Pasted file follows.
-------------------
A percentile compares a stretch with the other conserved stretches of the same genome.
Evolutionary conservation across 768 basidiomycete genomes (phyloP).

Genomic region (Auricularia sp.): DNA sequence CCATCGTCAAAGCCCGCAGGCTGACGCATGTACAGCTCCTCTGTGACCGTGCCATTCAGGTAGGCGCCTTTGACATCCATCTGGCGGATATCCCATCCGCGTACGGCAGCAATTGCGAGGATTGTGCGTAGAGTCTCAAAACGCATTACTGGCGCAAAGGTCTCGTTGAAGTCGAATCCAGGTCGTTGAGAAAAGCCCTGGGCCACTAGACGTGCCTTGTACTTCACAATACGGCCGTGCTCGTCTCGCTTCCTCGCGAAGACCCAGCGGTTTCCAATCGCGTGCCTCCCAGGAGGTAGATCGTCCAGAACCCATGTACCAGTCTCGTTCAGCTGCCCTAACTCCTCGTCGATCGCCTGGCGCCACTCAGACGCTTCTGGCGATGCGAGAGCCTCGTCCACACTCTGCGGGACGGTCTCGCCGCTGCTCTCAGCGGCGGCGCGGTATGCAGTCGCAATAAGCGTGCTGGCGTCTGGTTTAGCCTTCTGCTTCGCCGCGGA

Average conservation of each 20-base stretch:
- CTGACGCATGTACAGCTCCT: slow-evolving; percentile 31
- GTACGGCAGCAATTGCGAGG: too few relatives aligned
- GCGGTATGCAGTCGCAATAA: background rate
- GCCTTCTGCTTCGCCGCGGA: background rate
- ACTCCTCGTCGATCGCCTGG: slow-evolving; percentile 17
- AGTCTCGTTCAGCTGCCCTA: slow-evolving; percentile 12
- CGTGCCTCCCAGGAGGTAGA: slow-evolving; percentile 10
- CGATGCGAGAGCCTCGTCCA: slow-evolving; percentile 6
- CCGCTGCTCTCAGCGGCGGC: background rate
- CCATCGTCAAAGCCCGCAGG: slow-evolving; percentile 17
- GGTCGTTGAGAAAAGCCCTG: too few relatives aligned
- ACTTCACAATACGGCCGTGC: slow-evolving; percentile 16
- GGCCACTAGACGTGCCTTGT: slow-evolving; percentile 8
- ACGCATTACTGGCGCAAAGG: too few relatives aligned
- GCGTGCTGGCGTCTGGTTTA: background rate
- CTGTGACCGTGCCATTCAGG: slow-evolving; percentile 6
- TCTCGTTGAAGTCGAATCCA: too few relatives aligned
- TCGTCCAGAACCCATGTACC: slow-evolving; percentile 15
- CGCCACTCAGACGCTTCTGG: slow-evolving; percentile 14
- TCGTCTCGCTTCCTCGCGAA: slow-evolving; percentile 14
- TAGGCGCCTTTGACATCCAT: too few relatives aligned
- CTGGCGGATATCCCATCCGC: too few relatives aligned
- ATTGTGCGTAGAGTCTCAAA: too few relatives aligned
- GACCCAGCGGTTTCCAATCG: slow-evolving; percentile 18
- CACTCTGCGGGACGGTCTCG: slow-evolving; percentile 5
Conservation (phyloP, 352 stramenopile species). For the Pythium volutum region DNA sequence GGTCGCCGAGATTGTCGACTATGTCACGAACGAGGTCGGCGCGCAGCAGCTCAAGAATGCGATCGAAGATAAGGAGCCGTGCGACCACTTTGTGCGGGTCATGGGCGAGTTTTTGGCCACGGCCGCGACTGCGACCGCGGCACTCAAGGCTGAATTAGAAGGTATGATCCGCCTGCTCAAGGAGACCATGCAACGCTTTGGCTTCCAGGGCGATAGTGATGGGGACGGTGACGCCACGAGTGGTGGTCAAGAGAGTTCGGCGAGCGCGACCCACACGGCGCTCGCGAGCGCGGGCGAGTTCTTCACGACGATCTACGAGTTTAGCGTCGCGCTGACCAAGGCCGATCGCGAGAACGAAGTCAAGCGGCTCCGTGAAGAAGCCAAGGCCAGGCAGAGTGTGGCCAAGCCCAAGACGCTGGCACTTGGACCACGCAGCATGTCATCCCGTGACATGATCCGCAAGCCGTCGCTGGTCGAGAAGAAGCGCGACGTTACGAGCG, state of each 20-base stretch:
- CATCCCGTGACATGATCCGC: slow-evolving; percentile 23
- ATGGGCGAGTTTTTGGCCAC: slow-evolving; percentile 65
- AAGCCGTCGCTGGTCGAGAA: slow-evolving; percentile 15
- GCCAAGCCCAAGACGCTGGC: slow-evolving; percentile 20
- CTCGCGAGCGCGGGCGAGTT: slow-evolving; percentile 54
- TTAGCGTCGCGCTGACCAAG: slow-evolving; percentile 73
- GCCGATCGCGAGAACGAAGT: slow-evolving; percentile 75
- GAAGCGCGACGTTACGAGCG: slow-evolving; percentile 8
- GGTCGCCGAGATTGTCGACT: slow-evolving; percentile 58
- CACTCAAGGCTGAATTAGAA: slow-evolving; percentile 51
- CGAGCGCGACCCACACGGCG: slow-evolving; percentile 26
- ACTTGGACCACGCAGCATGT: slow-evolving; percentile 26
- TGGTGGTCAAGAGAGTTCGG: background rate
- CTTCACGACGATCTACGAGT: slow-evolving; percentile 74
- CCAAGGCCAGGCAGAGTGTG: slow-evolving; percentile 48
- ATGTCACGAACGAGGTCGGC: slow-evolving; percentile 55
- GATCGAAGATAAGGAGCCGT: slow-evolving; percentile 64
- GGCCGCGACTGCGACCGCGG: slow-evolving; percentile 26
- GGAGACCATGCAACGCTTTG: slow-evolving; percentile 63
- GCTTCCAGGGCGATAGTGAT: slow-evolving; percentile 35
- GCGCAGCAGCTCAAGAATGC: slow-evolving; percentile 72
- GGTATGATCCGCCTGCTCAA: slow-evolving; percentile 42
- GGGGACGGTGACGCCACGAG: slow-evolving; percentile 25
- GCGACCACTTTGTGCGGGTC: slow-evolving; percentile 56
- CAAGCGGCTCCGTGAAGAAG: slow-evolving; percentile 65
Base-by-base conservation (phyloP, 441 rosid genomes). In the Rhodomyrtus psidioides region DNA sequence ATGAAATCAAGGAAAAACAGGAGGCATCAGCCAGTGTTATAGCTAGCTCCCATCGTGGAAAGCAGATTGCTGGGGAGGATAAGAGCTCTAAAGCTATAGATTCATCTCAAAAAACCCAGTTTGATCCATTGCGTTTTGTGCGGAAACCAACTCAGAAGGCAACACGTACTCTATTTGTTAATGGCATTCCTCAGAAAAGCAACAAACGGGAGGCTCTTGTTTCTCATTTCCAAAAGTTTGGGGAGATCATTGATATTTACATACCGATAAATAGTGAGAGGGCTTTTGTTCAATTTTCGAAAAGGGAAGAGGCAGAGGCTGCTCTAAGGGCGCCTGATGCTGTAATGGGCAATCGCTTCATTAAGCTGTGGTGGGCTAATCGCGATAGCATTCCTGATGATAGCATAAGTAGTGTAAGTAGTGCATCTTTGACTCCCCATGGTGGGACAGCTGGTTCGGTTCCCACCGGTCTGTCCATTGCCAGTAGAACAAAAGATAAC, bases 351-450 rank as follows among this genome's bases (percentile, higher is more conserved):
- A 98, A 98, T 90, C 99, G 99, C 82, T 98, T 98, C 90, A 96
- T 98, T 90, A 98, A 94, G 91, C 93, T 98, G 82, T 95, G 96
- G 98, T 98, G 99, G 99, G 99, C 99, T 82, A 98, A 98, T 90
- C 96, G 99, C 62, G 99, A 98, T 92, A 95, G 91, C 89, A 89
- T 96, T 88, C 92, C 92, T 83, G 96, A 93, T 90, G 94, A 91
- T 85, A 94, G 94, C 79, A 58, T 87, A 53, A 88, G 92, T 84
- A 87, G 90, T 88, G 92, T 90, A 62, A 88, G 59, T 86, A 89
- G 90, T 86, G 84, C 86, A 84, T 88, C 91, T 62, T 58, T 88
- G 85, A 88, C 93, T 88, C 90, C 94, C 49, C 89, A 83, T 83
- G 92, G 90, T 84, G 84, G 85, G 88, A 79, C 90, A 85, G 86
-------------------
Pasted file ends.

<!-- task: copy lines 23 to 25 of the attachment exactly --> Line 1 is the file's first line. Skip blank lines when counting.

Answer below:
- CGCCACTCAGACGCTTCTGG: slow-evolving; percentile 14
- TCGTCTCGCTTCCTCGCGAA: slow-evolving; percentile 14
- TAGGCGCCTTTGACATCCAT: too few relatives aligned